[Eoas-seminar] EOAS Colloquium Fri Nov 2 - Xiaolin Zhang

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Tue Oct 30 12:20:12 EDT 2018


This week's speaker at 3:30 Friday in CAR 101 is Xiaolin Zhang from the University of Colorado Boulder


On the Physics of the Warm Water Volume and El Niño /La Niña Predictability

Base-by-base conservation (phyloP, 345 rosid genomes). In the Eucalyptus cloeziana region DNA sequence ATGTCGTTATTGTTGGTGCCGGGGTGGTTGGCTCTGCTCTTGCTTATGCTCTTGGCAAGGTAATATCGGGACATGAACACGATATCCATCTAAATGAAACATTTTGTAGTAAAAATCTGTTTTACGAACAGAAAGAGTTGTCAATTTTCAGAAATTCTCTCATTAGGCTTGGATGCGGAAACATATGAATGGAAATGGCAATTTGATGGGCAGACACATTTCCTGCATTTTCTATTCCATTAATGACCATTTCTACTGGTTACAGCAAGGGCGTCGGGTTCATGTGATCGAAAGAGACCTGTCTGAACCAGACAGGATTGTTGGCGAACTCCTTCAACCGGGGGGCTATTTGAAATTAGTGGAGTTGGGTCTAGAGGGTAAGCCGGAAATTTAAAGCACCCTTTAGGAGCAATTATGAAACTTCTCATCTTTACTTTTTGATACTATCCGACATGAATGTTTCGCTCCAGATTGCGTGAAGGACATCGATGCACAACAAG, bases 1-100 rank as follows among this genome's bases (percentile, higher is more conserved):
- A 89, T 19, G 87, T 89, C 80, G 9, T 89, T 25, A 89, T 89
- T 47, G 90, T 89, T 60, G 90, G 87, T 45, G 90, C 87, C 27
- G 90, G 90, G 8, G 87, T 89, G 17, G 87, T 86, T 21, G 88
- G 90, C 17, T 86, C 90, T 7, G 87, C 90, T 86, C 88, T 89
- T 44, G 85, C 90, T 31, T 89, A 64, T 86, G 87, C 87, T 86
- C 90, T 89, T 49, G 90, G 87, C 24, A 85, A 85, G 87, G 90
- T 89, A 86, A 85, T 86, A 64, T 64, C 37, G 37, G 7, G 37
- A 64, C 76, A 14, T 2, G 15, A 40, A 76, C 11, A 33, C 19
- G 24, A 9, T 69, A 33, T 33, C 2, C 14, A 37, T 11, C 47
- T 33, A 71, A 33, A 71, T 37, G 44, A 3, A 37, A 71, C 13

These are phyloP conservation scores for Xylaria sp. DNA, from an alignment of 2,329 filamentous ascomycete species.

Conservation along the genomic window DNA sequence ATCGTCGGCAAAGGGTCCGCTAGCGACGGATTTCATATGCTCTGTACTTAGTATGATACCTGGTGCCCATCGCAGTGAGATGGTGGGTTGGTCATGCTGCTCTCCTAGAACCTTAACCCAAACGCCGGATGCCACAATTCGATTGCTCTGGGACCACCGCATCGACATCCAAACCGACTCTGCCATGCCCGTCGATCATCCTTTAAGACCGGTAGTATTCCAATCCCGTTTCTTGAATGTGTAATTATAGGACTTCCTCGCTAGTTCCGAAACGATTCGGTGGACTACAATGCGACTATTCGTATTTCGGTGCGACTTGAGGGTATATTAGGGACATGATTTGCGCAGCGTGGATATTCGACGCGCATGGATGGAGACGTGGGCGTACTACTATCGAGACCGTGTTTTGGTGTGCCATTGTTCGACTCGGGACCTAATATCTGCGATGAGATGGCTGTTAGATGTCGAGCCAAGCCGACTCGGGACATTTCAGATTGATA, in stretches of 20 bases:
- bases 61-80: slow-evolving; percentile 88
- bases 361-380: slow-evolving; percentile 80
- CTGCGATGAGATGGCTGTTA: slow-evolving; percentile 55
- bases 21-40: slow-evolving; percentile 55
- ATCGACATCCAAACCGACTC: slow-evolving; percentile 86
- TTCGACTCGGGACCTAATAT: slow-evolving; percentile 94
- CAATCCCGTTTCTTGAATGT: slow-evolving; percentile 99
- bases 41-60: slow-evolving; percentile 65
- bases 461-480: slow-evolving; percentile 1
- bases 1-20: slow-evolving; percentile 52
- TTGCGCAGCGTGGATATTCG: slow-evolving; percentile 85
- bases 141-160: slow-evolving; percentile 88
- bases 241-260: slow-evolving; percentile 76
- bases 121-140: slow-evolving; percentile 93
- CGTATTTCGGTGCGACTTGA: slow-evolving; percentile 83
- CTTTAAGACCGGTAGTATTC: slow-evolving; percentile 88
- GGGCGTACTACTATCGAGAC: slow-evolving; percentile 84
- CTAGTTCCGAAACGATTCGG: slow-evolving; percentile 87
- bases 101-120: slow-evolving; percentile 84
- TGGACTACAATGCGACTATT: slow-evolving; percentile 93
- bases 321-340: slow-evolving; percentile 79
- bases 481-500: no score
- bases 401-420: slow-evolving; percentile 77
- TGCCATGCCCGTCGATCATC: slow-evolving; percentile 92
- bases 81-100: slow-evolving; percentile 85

Previous work has shown that warm water volume (WWV), usually defined as the volume of equatorial Pacific warm water above the 20oC isotherm between 5oS and 5oN, leads El Niño. Analysis here shows that, if sea level is adjusted for the near-surface salinity variability associated with the zonal movement of the western equatorial Pacific warm/fresh pool by a shallow, narrow freshwater jet, then the essential relationship between El Niño and WWV can be described by using a 2-layer ocean model with resting lower layer. Building on recent work, WWV is related to “non-equilibrium” ocean adjustment. Specifically, after westerly equatorial wind anomalies in a coupled ocean/atmosphere instability push the warm pool eastward during El Niño, the westerly anomalies follow the warmest water south of the equator in the southern hemisphere summer in December to February. With the wind forcing that causes El Niño in the eastern Pacific removed, the eastern equatorial Pacific sea level and thermocline anomalies decrease to zero. Through long Rossby wave dynamics this decrease results in a westward equatorial flow that tends to push the warm pool westward and often results in the generation of a La Niña during March to June. The eastern equatorial sea level has lower amplitude during La Niña, the negative feedback is not as strong, and El Niños tend to not follow La Niñas the next year. This El Niño /La Niña asymmetry is seen in the WWV/El Niño phase diagram and decreased predictability during “La Niña-like” decades.
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